Privacy Commmissioner Announces New “Re-Framed” Consultation on Transborder Data Flows

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In a further development in the on again/off again transborder data flows consultation, the Office of the Privacy Commissioner of Canada (“OPC”) has announced it is on again.

The OPC made the announcement on June 11, 2019 and characterized this new consultation as a “re-framing” of the prior, withdrawn one. Our commentary on the on again/off again process can be found here, here and here.

The OPC said it had decided to change its approach to consultation in light of the publication by the federal government of its Digital Charter on May 21, 2019 which suggested to the OPC that “transborder data flows may be dealt with in an eventual new federal privacy law.”

The OPC is inviting stakeholder views both on how the current law should be interpreted and applied in these contexts, and on how a future law should provide effective privacy protection in the context of transfers for processing.

Content of Re-Framed Consultation

There is little difference between the content of the documents that were the topic of the prior suspended consultation and this re-framed document.

The OPC has largely consolidated its original consultation documents and questions into this new, re-framed discussion document. The questions previously posed with respect to the current law remain the same, and the OPC has added additional questions related to how a future law could address transborder data flows to effectively protect privacy.

The new questions with respect to any future law are:  

  1. How should a future law effectively protect privacy in the context of transborder data flows and transfers for processing?
  2. Is it sufficient to rely on contractual or other means, developed by organizations and reviewed only upon complaint to the OPC, to provide a comparable level of protection? Or should a future law require demonstrable accountability and give a public authority, such as the OPC, additional powers to approve standard contractual clauses before they are implemented and, once they are adopted, proactively review their implementation to ensure a comparable level of protection?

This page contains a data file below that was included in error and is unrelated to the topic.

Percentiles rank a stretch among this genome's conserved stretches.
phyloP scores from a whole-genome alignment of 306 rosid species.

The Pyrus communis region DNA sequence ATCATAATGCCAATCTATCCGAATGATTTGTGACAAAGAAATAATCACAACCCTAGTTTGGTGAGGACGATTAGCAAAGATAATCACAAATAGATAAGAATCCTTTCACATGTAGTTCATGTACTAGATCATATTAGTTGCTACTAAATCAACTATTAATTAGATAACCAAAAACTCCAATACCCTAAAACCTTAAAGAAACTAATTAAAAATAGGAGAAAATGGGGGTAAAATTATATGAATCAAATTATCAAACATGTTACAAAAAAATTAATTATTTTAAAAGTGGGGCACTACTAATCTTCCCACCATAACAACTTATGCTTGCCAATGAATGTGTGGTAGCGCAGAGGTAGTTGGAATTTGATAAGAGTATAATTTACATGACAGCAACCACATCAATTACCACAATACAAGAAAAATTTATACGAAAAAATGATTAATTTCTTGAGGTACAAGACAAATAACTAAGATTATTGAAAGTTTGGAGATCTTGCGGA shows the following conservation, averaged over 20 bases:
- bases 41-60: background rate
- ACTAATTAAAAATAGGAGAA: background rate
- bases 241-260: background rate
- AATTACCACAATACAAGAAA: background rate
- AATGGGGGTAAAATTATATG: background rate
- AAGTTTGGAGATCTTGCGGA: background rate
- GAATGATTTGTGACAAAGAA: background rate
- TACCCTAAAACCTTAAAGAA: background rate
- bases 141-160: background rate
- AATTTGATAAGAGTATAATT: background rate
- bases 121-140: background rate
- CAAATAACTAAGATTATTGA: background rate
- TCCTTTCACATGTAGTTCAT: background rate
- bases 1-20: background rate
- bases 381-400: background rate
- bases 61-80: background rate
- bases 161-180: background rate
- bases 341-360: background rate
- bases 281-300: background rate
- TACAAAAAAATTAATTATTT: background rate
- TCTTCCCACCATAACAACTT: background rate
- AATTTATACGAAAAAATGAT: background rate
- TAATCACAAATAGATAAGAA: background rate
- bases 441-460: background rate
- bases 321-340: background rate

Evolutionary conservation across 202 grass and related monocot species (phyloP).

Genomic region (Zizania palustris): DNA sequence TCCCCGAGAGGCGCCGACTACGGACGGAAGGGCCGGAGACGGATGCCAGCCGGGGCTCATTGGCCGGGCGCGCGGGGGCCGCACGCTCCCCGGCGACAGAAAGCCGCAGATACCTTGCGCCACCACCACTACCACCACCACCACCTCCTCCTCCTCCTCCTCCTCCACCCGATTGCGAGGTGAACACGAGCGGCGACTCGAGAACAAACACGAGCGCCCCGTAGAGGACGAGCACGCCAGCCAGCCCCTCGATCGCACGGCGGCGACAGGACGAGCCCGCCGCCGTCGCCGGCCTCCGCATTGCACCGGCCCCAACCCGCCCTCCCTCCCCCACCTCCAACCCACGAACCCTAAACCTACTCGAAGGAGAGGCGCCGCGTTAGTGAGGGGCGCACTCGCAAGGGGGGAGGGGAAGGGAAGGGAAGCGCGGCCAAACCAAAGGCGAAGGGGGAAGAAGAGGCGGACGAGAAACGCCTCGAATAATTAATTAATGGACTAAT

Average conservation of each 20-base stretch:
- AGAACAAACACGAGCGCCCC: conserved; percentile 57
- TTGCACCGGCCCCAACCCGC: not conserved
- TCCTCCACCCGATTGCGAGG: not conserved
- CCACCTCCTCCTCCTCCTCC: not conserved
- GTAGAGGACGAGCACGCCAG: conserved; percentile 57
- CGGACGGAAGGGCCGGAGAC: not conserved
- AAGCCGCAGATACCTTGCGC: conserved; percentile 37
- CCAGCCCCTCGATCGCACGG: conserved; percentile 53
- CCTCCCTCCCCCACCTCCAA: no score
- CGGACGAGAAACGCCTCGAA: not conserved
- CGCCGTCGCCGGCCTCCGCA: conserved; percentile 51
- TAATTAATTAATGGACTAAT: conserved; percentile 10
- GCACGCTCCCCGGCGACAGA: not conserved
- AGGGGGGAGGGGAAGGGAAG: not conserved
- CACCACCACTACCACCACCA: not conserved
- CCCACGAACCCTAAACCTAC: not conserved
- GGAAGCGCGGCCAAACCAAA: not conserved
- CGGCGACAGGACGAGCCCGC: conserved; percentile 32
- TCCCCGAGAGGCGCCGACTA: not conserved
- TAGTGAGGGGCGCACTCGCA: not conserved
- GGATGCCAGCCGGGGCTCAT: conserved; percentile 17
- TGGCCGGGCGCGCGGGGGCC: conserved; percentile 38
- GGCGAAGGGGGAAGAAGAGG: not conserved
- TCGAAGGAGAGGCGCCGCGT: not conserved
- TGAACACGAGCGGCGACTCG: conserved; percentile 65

3. How should a future law effectively protect privacy where contractual measures are unable to provide that protection?

Interim Interpretation

At the annual privacy commissioner forum on May 22, 2019, Commissioner Therrien had advised organizations that the OPC was withdrawing the prior discussion paper and consultation, and stated that as the consultation process moves forward, the OPC did not expect organizations to change their practices with respect to transborder data flows; however, he cautioned that if his Office were to receive complaints, it would investigate that organization’s practices with the consultation process in mind, and interpret the law according to the OPC’s most recent views.

This proposed approach caused some concern at the annual forum, and the position was criticized by some as having no basis in law and creating an uncertain business environment. The re-framed discussion paper appears to respond to this, at least in part, but only offers this cryptic statement (footnotes omitted):

However, the interpretation of the existing federal legal regime must of course be based on the text adopted by Parliament, read in its entire context and in its grammatical and ordinary sense harmoniously with the scheme of the Act, the object of the Act, and the intention of Parliament. In Equifax, the OPC applied a different interpretation to that which had been previously given, at the end of what is by law a confidential process involving complainants and the respondent organization. We did not reach that result lightly, but ultimately concluded that the new interpretation was more consistent with the text of PIPEDA. Before deciding whether to maintain that interpretation to all organizations, we now want to hear from all stakeholders.

Deadline for Submission

The deadline for submissions is August 6, 2019.


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